Judge Rules In Favor Of San Diego Cop Who Killed Mentally Ill Man Armed With Pen

U.S. District Judge William Hayes ruled on Dec. 18 that San Diego Police Officer Neal Browder was reasonable in his use of deadly force when he shot and killed a mentally ill man, Fridoon Rawshan Nehad, who was armed with a pen on April 30, 2015.

Nehad’s family had filed a lawsuit over the killing, which took place during a 33-second encounter, notes The San Diego Union-Tribune.

Within five seconds of getting out of his police car, Browder killed Nehad because he feared for his life.

Nehad was about 17 feet away from Browder when Browder shot him.

Browder did not turn his police body cam during the killing.

The incident began when an adult bookstore employee called the cops to report a man threatening people with a knife.

Browder testified in a deposition that Nehad appeared to be armed with a knife, which was not true:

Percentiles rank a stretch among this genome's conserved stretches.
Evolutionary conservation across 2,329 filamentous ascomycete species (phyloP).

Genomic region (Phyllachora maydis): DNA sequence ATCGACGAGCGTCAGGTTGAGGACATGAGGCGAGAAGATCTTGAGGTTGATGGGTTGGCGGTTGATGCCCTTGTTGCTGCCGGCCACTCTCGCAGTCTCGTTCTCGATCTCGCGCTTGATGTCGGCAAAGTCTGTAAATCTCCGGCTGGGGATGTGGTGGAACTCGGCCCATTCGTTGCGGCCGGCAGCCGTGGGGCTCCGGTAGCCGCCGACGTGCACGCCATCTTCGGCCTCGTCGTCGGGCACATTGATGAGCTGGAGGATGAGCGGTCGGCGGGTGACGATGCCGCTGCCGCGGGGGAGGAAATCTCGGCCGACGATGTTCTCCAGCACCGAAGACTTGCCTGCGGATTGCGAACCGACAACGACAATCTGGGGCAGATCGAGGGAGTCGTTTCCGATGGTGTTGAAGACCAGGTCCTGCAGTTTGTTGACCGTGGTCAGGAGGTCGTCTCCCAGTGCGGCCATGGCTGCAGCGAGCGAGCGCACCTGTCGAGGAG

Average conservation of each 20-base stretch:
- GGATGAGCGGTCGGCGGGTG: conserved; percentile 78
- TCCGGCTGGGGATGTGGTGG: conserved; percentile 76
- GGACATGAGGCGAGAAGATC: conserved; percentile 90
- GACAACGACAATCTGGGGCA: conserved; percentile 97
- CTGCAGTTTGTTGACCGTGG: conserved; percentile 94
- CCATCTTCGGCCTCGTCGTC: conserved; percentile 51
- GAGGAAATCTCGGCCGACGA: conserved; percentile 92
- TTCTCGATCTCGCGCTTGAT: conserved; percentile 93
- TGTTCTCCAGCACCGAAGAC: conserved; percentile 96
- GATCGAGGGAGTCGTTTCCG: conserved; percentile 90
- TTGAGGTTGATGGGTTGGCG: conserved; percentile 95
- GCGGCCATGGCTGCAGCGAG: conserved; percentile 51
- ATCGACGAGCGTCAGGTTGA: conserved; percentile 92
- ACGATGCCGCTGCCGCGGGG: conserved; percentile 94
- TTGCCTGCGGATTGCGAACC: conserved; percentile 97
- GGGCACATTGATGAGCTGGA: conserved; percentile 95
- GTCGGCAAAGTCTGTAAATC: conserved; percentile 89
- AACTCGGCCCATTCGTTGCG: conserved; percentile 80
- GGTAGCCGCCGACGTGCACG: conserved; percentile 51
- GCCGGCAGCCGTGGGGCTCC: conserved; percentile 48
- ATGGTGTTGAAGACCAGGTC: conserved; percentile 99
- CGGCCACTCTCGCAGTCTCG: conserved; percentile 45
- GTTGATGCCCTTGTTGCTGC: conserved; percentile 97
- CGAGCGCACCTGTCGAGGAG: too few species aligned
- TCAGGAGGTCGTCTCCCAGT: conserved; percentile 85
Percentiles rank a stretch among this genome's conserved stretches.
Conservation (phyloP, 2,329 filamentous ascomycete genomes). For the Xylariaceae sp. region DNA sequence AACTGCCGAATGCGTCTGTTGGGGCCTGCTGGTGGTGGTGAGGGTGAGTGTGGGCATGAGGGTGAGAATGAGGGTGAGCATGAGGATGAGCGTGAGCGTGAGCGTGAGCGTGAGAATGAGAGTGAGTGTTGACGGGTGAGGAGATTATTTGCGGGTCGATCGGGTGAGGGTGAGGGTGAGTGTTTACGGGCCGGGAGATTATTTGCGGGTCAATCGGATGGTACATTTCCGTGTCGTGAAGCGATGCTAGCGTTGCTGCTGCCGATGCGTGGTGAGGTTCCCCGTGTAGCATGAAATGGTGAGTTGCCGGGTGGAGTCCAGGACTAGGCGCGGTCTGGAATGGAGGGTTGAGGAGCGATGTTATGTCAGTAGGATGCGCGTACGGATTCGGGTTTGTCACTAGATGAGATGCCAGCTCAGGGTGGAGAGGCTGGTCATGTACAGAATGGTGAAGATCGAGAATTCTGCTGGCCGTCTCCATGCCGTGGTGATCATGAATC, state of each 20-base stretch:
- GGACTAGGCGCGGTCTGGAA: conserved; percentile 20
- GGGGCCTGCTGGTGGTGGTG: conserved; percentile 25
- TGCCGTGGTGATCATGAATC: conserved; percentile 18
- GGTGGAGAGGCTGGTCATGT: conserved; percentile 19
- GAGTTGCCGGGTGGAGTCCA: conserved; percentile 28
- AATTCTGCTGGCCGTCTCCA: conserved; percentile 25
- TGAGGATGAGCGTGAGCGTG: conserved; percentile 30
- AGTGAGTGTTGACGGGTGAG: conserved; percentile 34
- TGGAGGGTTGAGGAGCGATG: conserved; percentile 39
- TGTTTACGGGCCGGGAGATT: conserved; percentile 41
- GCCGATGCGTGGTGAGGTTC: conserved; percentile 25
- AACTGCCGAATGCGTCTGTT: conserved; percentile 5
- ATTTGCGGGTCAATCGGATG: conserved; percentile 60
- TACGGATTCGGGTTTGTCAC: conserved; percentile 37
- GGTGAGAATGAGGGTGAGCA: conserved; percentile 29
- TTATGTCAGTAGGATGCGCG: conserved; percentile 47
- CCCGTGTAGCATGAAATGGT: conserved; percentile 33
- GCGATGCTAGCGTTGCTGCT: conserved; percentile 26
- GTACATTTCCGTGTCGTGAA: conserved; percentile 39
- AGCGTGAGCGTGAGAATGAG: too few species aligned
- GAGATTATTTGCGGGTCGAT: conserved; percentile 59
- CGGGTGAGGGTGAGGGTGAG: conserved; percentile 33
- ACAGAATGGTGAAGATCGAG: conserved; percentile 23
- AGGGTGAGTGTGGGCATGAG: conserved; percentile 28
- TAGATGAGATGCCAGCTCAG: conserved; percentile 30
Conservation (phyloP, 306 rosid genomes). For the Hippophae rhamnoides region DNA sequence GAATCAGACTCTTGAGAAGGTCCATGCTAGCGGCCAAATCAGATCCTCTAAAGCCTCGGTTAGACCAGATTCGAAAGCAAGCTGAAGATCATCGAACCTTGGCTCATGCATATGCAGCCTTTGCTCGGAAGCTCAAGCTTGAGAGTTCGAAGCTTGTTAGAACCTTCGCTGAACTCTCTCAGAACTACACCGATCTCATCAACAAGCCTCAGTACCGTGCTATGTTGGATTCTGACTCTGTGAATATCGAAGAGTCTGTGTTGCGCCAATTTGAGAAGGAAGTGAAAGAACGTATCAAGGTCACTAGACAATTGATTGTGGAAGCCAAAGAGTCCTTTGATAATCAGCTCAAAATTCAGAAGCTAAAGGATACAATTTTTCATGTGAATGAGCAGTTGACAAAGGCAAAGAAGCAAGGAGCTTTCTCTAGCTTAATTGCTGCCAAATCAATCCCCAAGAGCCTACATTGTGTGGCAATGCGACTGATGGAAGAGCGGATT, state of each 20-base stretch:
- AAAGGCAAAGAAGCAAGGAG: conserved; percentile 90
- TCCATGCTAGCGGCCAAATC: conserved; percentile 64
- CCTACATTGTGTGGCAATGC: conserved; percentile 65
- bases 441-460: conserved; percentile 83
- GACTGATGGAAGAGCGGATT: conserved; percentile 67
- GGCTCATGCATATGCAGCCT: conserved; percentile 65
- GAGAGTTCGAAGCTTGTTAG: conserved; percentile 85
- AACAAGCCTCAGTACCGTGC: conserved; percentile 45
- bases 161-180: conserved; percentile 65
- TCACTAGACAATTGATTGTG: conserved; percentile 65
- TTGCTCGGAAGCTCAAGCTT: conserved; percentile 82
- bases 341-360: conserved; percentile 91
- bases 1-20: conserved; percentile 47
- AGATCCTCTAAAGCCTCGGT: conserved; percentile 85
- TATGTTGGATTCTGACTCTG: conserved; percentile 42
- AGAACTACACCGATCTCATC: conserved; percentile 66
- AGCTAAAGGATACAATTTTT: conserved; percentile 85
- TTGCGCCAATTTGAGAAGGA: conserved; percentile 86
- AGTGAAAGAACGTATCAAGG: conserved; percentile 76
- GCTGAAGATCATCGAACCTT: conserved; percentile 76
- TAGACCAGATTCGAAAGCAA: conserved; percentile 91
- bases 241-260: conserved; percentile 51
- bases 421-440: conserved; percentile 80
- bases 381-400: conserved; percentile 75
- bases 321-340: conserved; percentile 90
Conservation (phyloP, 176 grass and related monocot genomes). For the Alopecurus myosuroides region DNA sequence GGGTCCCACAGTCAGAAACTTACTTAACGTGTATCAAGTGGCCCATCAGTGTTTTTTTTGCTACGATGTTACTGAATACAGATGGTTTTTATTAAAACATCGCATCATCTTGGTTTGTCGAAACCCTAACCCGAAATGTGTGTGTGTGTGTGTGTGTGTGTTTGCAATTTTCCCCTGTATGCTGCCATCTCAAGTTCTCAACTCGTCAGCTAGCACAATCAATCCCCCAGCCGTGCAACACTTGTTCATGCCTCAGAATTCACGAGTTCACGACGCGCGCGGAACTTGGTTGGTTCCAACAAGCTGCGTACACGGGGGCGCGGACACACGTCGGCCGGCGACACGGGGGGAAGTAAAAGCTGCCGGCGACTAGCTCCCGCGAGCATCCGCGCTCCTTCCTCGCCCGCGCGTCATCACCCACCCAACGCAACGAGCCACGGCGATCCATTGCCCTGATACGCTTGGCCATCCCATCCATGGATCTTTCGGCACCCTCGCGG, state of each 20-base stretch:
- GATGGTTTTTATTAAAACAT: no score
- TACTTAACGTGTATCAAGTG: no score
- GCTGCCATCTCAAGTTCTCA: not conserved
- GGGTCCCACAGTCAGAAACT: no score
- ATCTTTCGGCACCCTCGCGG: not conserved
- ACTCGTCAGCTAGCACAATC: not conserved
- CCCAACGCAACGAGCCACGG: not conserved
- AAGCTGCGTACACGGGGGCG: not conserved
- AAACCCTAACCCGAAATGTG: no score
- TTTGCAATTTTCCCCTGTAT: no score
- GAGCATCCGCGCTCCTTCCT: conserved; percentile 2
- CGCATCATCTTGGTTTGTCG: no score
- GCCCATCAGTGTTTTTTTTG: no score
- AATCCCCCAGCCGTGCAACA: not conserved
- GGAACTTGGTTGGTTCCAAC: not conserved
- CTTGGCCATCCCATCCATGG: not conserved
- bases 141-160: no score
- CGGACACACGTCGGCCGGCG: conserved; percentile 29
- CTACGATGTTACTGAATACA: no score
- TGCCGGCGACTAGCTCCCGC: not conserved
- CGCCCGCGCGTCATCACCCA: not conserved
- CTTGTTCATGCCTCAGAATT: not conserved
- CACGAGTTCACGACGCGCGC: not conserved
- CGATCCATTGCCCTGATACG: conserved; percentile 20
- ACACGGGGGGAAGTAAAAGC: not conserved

That’s when I noticed that it appeared to me that he had a knife in his hand, and that’s when I threw the mic in the passenger seat and then put the car into park, and that’s when I got out of the car.

Browder went on to claim that he “felt” Nehad was “aggressing” to stab him with the knife, which was not true:

When I saw him as he was aggressing me, he didn’t slow down. … It appeared to me he was definitely focusing on me and was walking toward me with that purpose — with a purpose. … I felt that he was walking — he was walking to stab me with the knife because that’s what I saw. That’s what I saw in his hand.

 

Hayes ruled favor of Browder and his wrong account of the incident:

The Court concludes that the objective facts in this record support Officer Browder’s belief that the suspect was advancing toward him with a knife and posed an immediate threat to his safety.

 

Dan Miller, one of the family’s attorneys, said the family will appeal the ruling:

This ruling is wrong, A jury, not this judge, must decide whether the shooting was reasonable. Anyone who looks at the video would conclude this shooting was unnecessary and unreasonable.

 

(Source: The San Diego Union-Tribune)

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